June 26, 2008

Forgotten notes of Calcutta

The Bangalore-Delhi-yuppylawyer-talkbigger would definitely scoff at these songs of adolescence. Yet they brought back bits of my Calcutta adolescence today. These were songs of Calcutta talking to modernity- tackily made to sound bluesy. Sumon Chattopadhyay arrived from nowhere, when I was in middle school, with songs of soppyheartbreaks, madman-on-the-road, melancholic monsoon evening Calcutta. He turned repetitive in the later albums, having given way to an outburst of late youth frustration over Adhunik soppyromantic music that the cultured Bengali middle class had tresured so far. The Bengali press wrote about this new-blood-music as Jeebonmukhi.

And a tacky Nachiketa gave musical vent to schoolgirl-puppylove. And hordes of other twenty-something rock bands followed.  Rampantly making up for lack of musical genius, with the arrogance of modernity-angst. Ripping liberaly off Bong folk and noted blues/soft rock numbers from the 60s/70s.

My favourite of this genre will always be Anjan Dutt, with his recurrent St.Paul's Darjeeling allusions, and a continuing exotification of the Anglo-Indians of Ripon Street (Mary Ann and Purono Guitar coming to mind offhand), and endearingly cliched celebrations of the decadent little stories of the city, slowly giving way to titillations of global capital. It was at this time that a long-forgotten 'alternative' group called Mohiner Ghoraguli started in the late 70s (I think) resurfaced in popular Bengali musical memory. Not as much  modernity angst. Much more music. 

I was digging up these scores of my adolescence from Youtube this afternoon. They are still entangled in rainy afternoon bus rides to a local swimming club, hushed telephonic attempts at romance, sights and sounds of a city that once used to talk to me.

Glossary:
Adhunik-modern
Jeebonmukhi- Life-facing (quite literally, can't think of a better translation)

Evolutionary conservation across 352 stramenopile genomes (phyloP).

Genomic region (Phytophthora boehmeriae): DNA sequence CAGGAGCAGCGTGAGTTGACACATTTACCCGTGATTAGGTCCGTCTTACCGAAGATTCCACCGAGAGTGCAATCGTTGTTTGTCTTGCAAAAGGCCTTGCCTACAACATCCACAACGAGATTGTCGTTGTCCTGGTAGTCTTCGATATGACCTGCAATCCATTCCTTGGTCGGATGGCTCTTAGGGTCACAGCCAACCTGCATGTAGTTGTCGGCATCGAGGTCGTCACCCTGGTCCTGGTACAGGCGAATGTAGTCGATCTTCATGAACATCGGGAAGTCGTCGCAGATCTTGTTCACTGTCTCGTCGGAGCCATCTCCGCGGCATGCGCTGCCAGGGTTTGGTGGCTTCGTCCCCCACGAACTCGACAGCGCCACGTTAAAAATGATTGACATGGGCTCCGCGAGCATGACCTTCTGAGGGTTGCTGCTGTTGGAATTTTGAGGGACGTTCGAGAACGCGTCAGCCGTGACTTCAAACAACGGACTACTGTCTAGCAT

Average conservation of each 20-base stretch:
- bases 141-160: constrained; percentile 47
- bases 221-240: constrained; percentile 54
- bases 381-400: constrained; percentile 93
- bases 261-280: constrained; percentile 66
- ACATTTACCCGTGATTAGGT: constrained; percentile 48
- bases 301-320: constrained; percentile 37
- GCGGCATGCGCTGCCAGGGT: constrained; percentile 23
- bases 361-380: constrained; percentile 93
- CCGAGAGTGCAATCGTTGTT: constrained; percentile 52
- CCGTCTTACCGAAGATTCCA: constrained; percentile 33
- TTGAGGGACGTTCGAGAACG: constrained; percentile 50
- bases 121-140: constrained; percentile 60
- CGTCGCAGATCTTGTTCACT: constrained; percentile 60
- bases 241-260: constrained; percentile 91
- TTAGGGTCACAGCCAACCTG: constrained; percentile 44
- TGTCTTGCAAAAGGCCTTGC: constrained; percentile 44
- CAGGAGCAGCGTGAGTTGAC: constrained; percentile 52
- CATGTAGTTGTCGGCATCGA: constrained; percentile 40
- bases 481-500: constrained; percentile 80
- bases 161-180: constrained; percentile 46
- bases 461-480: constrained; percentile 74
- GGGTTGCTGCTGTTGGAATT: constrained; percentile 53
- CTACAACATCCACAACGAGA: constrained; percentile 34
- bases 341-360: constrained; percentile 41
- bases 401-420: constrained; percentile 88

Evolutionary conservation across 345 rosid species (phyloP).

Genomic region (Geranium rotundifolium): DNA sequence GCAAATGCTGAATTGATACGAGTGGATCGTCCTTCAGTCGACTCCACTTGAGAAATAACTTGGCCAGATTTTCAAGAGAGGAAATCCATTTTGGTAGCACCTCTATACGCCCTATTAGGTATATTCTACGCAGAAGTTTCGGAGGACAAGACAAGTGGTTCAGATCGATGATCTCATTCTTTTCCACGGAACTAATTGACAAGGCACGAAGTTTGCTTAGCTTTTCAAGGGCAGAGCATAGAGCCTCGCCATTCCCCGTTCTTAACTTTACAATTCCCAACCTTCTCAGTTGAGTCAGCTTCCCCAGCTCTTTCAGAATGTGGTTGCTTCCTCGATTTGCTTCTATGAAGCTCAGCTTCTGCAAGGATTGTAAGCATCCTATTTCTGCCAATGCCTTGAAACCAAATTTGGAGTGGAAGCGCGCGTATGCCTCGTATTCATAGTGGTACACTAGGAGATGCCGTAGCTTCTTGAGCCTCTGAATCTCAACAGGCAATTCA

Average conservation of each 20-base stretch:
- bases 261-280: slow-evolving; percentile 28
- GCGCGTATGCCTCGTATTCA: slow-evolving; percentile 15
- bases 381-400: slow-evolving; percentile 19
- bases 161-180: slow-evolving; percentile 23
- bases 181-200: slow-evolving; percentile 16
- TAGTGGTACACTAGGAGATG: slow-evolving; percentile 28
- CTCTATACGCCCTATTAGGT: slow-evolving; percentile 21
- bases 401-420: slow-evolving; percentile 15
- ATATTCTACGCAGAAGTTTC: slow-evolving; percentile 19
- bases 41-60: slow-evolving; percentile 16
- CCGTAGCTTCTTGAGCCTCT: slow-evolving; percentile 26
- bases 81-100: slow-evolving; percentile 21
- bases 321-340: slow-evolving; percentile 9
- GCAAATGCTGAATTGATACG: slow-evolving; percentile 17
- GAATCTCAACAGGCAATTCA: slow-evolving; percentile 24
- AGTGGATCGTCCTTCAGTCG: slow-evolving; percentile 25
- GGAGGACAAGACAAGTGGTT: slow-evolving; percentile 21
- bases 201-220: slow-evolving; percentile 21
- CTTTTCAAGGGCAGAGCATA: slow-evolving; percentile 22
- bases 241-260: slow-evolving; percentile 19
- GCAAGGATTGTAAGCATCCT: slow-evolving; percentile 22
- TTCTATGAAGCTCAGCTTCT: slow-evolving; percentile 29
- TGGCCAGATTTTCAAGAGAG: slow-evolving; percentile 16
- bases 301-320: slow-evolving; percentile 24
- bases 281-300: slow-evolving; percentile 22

June 12, 2008

Cine Bliss

The new releases:

SATC is the sum total of outlandish outfits, forty-something-marriage-angst, sushi, Louis Vitton, Mexican resorts, and a nubile (albeit slightly wrinkled) Sarah Jessica Parker desperately trying to get hitched. Not much sex there unfortunately. Maybe that's reflective of aging women's backtracking libidoes.

Aamir was an interesting Sunday morning watch. Raj Kumar Gupta's snaking camera takes one through the sights and sounds of Muslim Ghetto Bombay in an applaudably arty way. While a hottish Rajeev Khandelwal plays the apolitical, ghar-girasthiwala, moderate Good Muslim, that resents the extremist, progress-clogging lot.

Sarkar Raj is a treat in RGV's treatment. Subhash Nagre's dilapidated house, with a narrow stream of daylight casting shadows on guns of bodyguards. A man who cries like a baby on his son's shoulders, kills in dozens in vengeance. Junior Bachchan pulls off a cute intense look, but having to speak dialogue does him in. The Lady in the Business Suit looks glamorous in understated style. Does not have much to do other than look at Junior in fond admiration. The same finger and lip closeup shots and upsidedown angles. They were exciting in Sarkar, but the sequel works only as Memories of Sarkar.

After having spent kiloes of money at multiplexes over the weekend, I resorted to a friend's homegrown collection and chose Woody Allen for yesterday's latenight show. The screwed-up nerdy film-maker with principles gets screwed over left, right and centre. And the nerdy-hot woman ultimately falls for the suave, salt-n-pepper producer. And the philosopher who celebrated Life commits suicide. Men make happiness out of choices, some choose crime, some are mere miscreants. Crime and Misdemeanour, enjoyably cynical and depressing, left me with bedtime thoughts of how moral agency is assumed by the Man completely, on lit and film canvasses. Agreed these are men's worldviews and they are being honest. But how simply wives and daughters and mistresses are reduced to tethers in the spectrum of moral choices. Be it a moderate citizen, a godfather, a new-n-improved godfather, a cowardly angster or the regular successful adulterous man. For three worldviews on the canvas of film, there is one mapping a twenty-first century woman and that's the one gets pushed around by Louis Vitton.